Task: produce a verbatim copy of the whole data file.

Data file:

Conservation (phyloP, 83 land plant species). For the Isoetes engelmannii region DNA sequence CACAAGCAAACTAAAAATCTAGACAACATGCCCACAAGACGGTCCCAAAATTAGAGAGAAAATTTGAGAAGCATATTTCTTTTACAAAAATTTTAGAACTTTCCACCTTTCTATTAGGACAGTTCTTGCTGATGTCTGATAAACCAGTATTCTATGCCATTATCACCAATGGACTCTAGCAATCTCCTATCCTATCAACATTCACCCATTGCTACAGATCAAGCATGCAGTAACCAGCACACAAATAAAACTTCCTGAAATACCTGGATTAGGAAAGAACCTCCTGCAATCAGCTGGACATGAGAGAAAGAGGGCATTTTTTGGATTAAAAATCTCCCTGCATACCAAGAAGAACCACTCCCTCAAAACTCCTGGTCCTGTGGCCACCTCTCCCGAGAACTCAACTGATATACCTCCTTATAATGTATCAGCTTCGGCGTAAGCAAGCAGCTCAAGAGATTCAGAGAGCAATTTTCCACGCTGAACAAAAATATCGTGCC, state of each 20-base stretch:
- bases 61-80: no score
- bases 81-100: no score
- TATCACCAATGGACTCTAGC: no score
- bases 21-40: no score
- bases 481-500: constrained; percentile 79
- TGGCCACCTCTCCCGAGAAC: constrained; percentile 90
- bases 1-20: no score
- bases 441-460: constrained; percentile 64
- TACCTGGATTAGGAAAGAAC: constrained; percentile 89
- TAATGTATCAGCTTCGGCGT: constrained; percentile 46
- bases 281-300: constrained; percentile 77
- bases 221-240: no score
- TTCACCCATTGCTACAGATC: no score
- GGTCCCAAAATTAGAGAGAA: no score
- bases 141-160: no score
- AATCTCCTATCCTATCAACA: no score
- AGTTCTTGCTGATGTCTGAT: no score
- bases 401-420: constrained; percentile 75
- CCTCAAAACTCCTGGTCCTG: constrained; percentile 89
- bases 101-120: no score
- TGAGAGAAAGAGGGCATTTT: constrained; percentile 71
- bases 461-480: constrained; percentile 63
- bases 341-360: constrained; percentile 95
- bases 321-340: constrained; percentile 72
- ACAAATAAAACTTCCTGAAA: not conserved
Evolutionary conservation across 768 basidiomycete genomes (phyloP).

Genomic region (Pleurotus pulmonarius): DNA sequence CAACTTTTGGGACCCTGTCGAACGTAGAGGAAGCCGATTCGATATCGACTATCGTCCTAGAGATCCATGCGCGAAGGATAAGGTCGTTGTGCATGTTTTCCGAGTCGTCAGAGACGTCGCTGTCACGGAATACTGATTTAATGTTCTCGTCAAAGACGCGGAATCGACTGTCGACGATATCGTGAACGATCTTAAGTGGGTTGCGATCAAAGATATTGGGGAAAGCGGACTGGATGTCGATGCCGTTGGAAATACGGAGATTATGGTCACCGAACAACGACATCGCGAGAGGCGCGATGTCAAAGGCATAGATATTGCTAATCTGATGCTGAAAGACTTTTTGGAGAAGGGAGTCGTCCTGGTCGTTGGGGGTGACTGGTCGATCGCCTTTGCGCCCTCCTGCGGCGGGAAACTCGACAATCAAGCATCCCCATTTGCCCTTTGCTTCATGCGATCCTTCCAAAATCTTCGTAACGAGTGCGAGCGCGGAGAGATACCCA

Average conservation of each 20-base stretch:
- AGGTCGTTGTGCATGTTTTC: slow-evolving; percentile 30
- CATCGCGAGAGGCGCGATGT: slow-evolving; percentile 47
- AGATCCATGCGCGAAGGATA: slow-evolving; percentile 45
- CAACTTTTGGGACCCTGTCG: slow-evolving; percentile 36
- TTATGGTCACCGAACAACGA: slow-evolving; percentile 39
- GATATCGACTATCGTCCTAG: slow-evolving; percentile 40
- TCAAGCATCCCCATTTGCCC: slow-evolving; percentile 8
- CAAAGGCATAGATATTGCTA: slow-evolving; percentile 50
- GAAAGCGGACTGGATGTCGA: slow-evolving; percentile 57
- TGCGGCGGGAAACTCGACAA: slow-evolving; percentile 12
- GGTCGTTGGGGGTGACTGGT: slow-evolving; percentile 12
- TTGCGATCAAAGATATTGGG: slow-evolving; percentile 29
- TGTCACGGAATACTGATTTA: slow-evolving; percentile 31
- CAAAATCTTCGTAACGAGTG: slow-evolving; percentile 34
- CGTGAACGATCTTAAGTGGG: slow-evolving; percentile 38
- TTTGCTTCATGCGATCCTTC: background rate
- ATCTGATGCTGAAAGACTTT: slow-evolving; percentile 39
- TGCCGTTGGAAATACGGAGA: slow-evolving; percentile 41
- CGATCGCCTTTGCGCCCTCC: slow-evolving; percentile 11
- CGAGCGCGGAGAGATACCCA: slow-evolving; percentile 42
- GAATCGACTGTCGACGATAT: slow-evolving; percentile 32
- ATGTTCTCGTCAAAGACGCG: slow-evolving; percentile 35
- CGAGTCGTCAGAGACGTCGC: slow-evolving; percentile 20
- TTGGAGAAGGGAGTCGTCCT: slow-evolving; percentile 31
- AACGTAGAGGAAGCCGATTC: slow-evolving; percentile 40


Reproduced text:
Conservation (phyloP, 83 land plant species). For the Isoetes engelmannii region DNA sequence CACAAGCAAACTAAAAATCTAGACAACATGCCCACAAGACGGTCCCAAAATTAGAGAGAAAATTTGAGAAGCATATTTCTTTTACAAAAATTTTAGAACTTTCCACCTTTCTATTAGGACAGTTCTTGCTGATGTCTGATAAACCAGTATTCTATGCCATTATCACCAATGGACTCTAGCAATCTCCTATCCTATCAACATTCACCCATTGCTACAGATCAAGCATGCAGTAACCAGCACACAAATAAAACTTCCTGAAATACCTGGATTAGGAAAGAACCTCCTGCAATCAGCTGGACATGAGAGAAAGAGGGCATTTTTTGGATTAAAAATCTCCCTGCATACCAAGAAGAACCACTCCCTCAAAACTCCTGGTCCTGTGGCCACCTCTCCCGAGAACTCAACTGATATACCTCCTTATAATGTATCAGCTTCGGCGTAAGCAAGCAGCTCAAGAGATTCAGAGAGCAATTTTCCACGCTGAACAAAAATATCGTGCC, state of each 20-base stretch:
- bases 61-80: no score
- bases 81-100: no score
- TATCACCAATGGACTCTAGC: no score
- bases 21-40: no score
- bases 481-500: constrained; percentile 79
- TGGCCACCTCTCCCGAGAAC: constrained; percentile 90
- bases 1-20: no score
- bases 441-460: constrained; percentile 64
- TACCTGGATTAGGAAAGAAC: constrained; percentile 89
- TAATGTATCAGCTTCGGCGT: constrained; percentile 46
- bases 281-300: constrained; percentile 77
- bases 221-240: no score
- TTCACCCATTGCTACAGATC: no score
- GGTCCCAAAATTAGAGAGAA: no score
- bases 141-160: no score
- AATCTCCTATCCTATCAACA: no score
- AGTTCTTGCTGATGTCTGAT: no score
- bases 401-420: constrained; percentile 75
- CCTCAAAACTCCTGGTCCTG: constrained; percentile 89
- bases 101-120: no score
- TGAGAGAAAGAGGGCATTTT: constrained; percentile 71
- bases 461-480: constrained; percentile 63
- bases 341-360: constrained; percentile 95
- bases 321-340: constrained; percentile 72
- ACAAATAAAACTTCCTGAAA: not conserved
Evolutionary conservation across 768 basidiomycete genomes (phyloP).

Genomic region (Pleurotus pulmonarius): DNA sequence CAACTTTTGGGACCCTGTCGAACGTAGAGGAAGCCGATTCGATATCGACTATCGTCCTAGAGATCCATGCGCGAAGGATAAGGTCGTTGTGCATGTTTTCCGAGTCGTCAGAGACGTCGCTGTCACGGAATACTGATTTAATGTTCTCGTCAAAGACGCGGAATCGACTGTCGACGATATCGTGAACGATCTTAAGTGGGTTGCGATCAAAGATATTGGGGAAAGCGGACTGGATGTCGATGCCGTTGGAAATACGGAGATTATGGTCACCGAACAACGACATCGCGAGAGGCGCGATGTCAAAGGCATAGATATTGCTAATCTGATGCTGAAAGACTTTTTGGAGAAGGGAGTCGTCCTGGTCGTTGGGGGTGACTGGTCGATCGCCTTTGCGCCCTCCTGCGGCGGGAAACTCGACAATCAAGCATCCCCATTTGCCCTTTGCTTCATGCGATCCTTCCAAAATCTTCGTAACGAGTGCGAGCGCGGAGAGATACCCA

Average conservation of each 20-base stretch:
- AGGTCGTTGTGCATGTTTTC: slow-evolving; percentile 30
- CATCGCGAGAGGCGCGATGT: slow-evolving; percentile 47
- AGATCCATGCGCGAAGGATA: slow-evolving; percentile 45
- CAACTTTTGGGACCCTGTCG: slow-evolving; percentile 36
- TTATGGTCACCGAACAACGA: slow-evolving; percentile 39
- GATATCGACTATCGTCCTAG: slow-evolving; percentile 40
- TCAAGCATCCCCATTTGCCC: slow-evolving; percentile 8
- CAAAGGCATAGATATTGCTA: slow-evolving; percentile 50
- GAAAGCGGACTGGATGTCGA: slow-evolving; percentile 57
- TGCGGCGGGAAACTCGACAA: slow-evolving; percentile 12
- GGTCGTTGGGGGTGACTGGT: slow-evolving; percentile 12
- TTGCGATCAAAGATATTGGG: slow-evolving; percentile 29
- TGTCACGGAATACTGATTTA: slow-evolving; percentile 31
- CAAAATCTTCGTAACGAGTG: slow-evolving; percentile 34
- CGTGAACGATCTTAAGTGGG: slow-evolving; percentile 38
- TTTGCTTCATGCGATCCTTC: background rate
- ATCTGATGCTGAAAGACTTT: slow-evolving; percentile 39
- TGCCGTTGGAAATACGGAGA: slow-evolving; percentile 41
- CGATCGCCTTTGCGCCCTCC: slow-evolving; percentile 11
- CGAGCGCGGAGAGATACCCA: slow-evolving; percentile 42
- GAATCGACTGTCGACGATAT: slow-evolving; percentile 32
- ATGTTCTCGTCAAAGACGCG: slow-evolving; percentile 35
- CGAGTCGTCAGAGACGTCGC: slow-evolving; percentile 20
- TTGGAGAAGGGAGTCGTCCT: slow-evolving; percentile 31
- AACGTAGAGGAAGCCGATTC: slow-evolving; percentile 40